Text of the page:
If you’re caught running your own little gas station by selling stolen diesel fuel out of the extra tank hidden on your pickup truck, the charges will be Unlawful Conveyance of Fuel; Obtaining Fuel Fraudulently, Florida Statute 316.80.
The first part of the law deals with transporting fuel in a dangerous manner by using improvised gas tanks, such as bladders or drums. This is a third-degree felony, which means you can face up to five years in prison and a $5,000 fine. You could also lose your driver’s license.
The second section of the law outlines penalties for fraud by paying for the gas by using a stolen or counterfeit credit card. It’s a second-degree felony, with up to 15 years in prison, along with probation and a $10,000 fine.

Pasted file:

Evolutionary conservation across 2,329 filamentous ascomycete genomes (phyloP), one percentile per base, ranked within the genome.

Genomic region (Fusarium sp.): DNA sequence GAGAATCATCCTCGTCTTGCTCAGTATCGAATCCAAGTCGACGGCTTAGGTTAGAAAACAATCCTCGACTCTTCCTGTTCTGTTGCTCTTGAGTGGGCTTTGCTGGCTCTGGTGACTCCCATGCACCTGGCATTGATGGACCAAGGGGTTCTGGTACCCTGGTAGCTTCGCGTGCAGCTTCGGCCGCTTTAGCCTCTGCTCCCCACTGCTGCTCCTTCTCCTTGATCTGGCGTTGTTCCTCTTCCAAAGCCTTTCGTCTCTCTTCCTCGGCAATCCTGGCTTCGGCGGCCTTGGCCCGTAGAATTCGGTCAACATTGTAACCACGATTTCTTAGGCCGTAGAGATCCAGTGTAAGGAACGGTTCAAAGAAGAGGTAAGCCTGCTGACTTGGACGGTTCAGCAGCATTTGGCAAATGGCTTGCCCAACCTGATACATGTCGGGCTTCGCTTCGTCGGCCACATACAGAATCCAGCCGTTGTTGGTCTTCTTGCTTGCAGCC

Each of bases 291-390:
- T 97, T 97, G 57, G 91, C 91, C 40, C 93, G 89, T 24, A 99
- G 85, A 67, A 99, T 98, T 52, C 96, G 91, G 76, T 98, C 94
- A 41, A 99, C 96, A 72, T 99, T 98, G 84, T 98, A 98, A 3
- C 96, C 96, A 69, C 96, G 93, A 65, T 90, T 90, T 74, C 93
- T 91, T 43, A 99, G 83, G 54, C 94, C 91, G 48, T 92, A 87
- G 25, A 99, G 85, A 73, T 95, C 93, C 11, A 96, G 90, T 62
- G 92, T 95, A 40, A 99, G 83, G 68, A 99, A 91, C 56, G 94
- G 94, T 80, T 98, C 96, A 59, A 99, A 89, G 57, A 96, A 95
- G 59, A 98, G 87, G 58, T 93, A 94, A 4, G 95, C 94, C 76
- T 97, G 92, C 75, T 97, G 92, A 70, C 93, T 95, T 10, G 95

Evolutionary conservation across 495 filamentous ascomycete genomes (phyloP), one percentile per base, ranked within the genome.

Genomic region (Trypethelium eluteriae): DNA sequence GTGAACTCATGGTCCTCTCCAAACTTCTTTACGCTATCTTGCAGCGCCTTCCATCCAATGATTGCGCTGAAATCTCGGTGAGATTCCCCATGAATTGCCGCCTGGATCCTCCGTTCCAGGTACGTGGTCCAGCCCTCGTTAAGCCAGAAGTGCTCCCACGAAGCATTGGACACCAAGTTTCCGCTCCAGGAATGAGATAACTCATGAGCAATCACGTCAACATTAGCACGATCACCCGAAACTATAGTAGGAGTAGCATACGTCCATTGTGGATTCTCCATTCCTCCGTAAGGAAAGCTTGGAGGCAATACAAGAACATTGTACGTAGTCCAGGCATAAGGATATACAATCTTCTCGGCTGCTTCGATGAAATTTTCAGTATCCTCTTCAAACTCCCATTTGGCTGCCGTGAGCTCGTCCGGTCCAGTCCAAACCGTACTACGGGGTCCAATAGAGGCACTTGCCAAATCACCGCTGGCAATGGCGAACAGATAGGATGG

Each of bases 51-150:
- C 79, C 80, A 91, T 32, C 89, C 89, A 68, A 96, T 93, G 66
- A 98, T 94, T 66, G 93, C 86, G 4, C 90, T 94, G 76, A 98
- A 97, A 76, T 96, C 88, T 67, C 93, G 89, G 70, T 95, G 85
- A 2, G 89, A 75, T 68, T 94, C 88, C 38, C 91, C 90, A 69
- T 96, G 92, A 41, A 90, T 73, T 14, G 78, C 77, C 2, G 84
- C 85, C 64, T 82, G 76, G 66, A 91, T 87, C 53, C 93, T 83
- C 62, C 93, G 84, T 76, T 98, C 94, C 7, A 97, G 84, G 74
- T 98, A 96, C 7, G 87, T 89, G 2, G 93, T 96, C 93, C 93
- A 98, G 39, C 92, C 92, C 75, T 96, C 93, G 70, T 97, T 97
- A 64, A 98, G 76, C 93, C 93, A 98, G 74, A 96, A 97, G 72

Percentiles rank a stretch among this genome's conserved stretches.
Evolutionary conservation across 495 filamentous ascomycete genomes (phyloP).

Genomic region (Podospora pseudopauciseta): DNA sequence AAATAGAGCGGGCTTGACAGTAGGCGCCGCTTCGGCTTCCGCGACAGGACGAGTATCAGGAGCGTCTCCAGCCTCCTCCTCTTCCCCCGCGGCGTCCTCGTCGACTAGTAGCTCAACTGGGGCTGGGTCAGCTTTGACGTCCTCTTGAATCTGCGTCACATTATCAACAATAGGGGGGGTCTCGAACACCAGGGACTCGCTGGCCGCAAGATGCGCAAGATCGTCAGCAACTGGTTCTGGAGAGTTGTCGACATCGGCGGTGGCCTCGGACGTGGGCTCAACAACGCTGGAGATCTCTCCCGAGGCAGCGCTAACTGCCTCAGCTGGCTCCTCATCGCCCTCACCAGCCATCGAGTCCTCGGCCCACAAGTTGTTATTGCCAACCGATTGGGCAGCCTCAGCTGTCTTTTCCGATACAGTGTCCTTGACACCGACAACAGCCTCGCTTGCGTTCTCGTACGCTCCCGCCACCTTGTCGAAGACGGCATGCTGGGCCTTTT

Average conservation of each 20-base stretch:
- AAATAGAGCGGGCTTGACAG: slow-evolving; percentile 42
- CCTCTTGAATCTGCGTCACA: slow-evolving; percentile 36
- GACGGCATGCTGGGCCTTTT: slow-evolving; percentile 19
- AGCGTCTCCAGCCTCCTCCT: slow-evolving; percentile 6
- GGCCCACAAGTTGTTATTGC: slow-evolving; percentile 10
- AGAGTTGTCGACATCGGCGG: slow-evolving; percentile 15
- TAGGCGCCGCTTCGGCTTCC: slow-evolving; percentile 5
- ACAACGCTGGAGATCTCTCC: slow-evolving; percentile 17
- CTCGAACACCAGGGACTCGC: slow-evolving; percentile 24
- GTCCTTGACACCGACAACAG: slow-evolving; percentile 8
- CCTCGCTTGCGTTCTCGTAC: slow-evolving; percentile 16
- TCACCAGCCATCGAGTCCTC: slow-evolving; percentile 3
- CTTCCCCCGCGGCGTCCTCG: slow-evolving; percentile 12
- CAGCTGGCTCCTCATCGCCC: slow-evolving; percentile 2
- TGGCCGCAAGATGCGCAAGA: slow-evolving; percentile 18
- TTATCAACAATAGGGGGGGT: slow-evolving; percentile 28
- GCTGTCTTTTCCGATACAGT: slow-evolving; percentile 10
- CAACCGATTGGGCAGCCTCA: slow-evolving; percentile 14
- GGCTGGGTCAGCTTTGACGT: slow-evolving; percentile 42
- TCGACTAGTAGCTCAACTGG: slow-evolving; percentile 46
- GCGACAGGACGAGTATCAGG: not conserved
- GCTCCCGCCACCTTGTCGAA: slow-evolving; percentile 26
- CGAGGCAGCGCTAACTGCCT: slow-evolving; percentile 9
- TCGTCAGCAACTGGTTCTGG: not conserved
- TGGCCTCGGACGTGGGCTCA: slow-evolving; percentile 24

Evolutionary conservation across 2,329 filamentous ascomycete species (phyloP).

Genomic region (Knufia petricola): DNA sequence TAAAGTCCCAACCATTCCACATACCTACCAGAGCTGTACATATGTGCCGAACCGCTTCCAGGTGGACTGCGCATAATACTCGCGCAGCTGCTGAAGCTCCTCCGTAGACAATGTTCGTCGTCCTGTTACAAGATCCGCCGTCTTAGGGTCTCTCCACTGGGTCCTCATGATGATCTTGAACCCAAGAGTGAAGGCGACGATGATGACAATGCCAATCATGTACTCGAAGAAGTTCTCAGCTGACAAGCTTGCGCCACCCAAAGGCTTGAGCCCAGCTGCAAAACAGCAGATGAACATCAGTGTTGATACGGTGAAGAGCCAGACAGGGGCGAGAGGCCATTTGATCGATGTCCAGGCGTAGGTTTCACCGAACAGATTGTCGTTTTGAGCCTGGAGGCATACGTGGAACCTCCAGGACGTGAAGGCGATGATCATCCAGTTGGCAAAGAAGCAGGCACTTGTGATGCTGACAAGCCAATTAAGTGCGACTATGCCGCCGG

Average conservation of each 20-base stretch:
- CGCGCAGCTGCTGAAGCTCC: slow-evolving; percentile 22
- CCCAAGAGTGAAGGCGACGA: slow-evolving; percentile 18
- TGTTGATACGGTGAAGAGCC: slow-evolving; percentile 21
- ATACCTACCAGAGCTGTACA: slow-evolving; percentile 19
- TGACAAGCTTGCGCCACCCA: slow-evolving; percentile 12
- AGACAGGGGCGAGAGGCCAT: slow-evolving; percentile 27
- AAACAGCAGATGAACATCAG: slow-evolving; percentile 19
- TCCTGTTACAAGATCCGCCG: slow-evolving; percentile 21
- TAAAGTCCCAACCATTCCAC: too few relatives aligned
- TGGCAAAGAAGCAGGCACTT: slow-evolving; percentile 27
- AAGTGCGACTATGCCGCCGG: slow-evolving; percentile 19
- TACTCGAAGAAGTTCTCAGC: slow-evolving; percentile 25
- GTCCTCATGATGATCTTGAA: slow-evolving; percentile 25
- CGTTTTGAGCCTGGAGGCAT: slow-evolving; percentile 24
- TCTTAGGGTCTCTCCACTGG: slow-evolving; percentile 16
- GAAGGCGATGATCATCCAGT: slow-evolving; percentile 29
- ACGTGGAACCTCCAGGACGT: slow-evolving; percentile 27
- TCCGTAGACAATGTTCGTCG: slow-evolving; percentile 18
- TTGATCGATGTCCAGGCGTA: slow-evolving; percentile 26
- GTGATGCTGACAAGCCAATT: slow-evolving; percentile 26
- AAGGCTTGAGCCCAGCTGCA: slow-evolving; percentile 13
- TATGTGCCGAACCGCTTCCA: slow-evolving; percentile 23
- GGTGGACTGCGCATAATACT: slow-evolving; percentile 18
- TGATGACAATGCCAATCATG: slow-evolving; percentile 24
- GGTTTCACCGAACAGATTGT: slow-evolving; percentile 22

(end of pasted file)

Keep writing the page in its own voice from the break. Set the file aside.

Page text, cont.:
The penalties can also include the costs involved in towing and storing your vehicle along with the cost of safely removing and disposing of the fuel. It can run into a lot of money.
As with any case, a criminal defense attorney can make pretrial motions to have certain evidence suppressed (if the police violated procedure) and make motions to dismiss the case altogether if the prosecution has a weak case. If the case goes to court, your lawyer may present mitigating evidence, argue that your act was not intentional, or use other appropriate measures or tactics in your defense.
The Orlando Criminal Defense Lawyers at the Rivas Law Firm have successfully defended many charges of Unlawful Conveyance of Fuel in Florida. In some cases, we were able to get credit card fraud charges dismissed.
Call 407-349-4211 to speak with a skilled and aggressive Orlando Criminal Defense Attorney at Rivas Law.